Formula One is the highest class of single-seater auto racing and has a set of rules to which all participants’ cars must conform. Just as in racing there are rules or elements for creating a successful book. And, make no mistake, writing and publishing a book today is a race to success. Does your book have what it takes?

The elements are the book’s appearance, the awareness you have built, and distribution system you have developed. Paying attention to each element is required to win your race. However, depending on whether you are a legacy writer, a writer with a message, or an entrepreneur disguised as a writer will determine how much attention you play to rules of the road and how much awareness is necessary to accomplish your goals.

Element One

Create the most professional product you can for your book. Have you or your publisher created the best possible most professional product? Give yourself a gold star if you have had an editor thoroughly review your book. Then give yourself or your publisher kudos if the interior design is clear and easy to read. The final check and the greatest selling point is the book cover. There are many articles about how to create an attractive, even exciting, book cover. Do your research. What books in your genre catch your eye?

There’s more to the rules of the road than book quality alone; however, it is, in fact, governed by a complex chain of interdependent and sequential elements.

Element Two

What are you doing to bring awareness to your book? We’ve all read books that moved us. These books become part of us. We wear the experience of them on our sleeves. We don’t just recommend these books to our friends—we insist that our friends read them. We buy them for our friends. We become single-minded evangelists for the books and the authors. How did we find out about these books? What brought these books to our attention? The answer lies in developing a word of mouth awareness.

Writers have many opportunities to foster word of mouth about their books. We’re all familiar with things that go viral. Whether we’re talking about an internet meme or an amazing book, these things pass from one person to another via the power of word of mouth. For books, word-of-mouth manifests in online reviews, social media recommendations, book group suggestions, a phone call to a friend, or watercooler conversations at work.

Element Three

What are the distribution channels for your book? Do you depend on Amazon to make all your sales or is your book in Ingram’s wholesale system? Or, better yet, do you have a distributor? Has your publisher made your book available to all the bookstores in the U.S.? Consider what needs to happen for one reader to spread a book to another. The reader must become aware of the book, discover a reason to desire the book, and then find convenient access to the book. Readers could hear great things about the book, search for it, not find it, and then give up. I have seen way too many books linger in boxes in garages for lack of distribution.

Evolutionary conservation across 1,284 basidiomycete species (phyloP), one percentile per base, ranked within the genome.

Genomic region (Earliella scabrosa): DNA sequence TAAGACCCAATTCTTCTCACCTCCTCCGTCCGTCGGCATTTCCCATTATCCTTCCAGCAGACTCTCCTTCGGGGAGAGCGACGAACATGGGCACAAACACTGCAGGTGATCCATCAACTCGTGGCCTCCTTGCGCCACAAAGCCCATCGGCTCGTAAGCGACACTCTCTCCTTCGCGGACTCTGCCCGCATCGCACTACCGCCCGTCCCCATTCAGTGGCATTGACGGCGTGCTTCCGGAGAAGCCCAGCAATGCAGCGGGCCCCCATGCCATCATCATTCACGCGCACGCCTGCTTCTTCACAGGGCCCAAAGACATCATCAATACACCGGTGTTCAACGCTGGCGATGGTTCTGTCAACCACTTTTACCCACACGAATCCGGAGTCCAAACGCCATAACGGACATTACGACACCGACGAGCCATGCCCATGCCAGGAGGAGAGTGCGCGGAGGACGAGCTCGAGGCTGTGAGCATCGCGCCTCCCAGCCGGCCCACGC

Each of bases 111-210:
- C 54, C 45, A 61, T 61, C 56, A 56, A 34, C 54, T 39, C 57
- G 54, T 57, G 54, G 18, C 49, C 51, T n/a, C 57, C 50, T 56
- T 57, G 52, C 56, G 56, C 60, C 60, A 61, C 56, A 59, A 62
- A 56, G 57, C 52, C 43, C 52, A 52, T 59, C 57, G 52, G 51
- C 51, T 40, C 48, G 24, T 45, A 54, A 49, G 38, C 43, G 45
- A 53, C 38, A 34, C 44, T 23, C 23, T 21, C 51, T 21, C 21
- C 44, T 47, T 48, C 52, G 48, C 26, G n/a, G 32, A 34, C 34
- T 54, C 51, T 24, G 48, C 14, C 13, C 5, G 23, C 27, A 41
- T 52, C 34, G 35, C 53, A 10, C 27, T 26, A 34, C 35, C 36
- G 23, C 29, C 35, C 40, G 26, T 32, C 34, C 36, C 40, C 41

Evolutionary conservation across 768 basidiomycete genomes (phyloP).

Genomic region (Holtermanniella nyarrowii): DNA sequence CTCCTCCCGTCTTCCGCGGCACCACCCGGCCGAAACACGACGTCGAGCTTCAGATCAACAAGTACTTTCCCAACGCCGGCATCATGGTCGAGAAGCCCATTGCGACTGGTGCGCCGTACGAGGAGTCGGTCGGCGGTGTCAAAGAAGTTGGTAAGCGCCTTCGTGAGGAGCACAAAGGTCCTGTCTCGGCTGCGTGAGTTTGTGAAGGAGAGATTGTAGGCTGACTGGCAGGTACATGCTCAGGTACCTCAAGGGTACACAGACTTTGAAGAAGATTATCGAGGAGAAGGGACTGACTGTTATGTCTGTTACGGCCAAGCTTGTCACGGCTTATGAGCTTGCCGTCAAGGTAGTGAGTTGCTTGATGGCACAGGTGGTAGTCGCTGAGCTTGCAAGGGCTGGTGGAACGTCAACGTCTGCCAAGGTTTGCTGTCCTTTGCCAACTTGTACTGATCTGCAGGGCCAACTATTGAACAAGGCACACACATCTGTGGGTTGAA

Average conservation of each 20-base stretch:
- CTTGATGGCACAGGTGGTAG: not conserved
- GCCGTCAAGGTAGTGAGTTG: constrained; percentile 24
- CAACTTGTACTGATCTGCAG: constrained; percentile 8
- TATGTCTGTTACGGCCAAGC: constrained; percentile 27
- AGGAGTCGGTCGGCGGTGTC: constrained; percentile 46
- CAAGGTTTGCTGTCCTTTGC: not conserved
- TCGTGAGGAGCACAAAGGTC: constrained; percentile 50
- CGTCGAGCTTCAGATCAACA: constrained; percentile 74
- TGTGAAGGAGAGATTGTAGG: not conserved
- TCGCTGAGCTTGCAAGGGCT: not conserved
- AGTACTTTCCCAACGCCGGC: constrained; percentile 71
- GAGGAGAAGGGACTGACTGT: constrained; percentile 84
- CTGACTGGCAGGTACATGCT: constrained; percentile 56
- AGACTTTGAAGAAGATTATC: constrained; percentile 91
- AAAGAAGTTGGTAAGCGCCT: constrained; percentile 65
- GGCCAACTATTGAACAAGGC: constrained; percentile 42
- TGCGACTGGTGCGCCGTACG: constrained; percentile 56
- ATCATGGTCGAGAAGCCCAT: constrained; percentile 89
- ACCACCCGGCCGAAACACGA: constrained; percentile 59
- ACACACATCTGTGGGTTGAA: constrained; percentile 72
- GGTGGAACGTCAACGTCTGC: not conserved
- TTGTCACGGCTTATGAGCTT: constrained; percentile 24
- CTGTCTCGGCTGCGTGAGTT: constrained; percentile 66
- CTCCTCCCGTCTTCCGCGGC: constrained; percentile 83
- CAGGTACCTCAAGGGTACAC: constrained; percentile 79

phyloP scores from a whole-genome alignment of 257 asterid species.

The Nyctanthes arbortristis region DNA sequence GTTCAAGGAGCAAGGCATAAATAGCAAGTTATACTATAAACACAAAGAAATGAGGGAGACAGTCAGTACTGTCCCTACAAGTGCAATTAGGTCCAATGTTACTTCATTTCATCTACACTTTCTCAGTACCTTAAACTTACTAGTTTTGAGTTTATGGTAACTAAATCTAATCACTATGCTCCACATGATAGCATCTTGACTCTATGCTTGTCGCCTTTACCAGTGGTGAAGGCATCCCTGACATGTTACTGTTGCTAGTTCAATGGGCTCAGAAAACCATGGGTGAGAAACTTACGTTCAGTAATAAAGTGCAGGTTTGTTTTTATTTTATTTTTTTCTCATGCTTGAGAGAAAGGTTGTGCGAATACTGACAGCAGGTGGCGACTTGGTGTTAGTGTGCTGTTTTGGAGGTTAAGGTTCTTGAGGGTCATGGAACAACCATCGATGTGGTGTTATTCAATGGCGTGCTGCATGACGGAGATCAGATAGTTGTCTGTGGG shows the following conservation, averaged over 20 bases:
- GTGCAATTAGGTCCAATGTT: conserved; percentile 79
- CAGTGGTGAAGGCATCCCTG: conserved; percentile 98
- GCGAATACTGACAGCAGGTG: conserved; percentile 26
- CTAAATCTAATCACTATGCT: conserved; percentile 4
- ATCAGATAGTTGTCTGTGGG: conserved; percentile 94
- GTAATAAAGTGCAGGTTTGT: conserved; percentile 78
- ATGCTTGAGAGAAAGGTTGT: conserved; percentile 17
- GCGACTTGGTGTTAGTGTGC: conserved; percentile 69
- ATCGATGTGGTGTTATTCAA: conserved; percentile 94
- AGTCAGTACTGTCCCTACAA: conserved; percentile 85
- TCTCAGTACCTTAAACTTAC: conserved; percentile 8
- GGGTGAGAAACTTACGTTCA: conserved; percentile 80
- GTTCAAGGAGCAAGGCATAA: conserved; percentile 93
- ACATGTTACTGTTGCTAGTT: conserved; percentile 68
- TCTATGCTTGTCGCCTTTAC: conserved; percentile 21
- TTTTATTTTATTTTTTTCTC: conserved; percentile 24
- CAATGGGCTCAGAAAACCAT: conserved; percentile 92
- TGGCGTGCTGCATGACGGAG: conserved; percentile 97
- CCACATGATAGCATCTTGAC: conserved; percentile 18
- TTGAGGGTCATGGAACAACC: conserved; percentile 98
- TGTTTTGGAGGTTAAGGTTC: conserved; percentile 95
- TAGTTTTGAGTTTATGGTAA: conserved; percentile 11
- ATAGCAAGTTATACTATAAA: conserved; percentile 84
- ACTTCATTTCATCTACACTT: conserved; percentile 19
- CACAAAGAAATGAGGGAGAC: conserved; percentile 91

Just like a finely tuned race car, think of a book as an object and attached to that object are dozens of dials and levers—we’ll call them viral catalysts—that you can twist, turn, and tweak to make the book more discoverable, more accessible, more desirable, and more enjoyable to readers. If you can identify and minimize your books’ potential weaknesses, you’ll have a better chance of encouraging word of mouth. Identifying such issues requires an open mind and a keen sense of self-awareness.

With 20 years of experience in the book industry, I am a firm believer in creating your own imprint. One of the many benefits of publishing yourself is that your books can be dynamic, living creatures. You can evolve your books over time. Even established bestsellers have the opportunity to reach more readers. When you get your formula just right, each reader creates another reader. Multiplying readers in that way guarantees that you will win your race.

© Mari Selby, June 13, 2018

MARI SELBY founded Selby ink in 1998 after working for a small publisher where she was successful in improving their sales from 20,000 books to over 100,000 books in one year. Prior to being a publicist Mari was a family therapist in private practice for almost 20 years.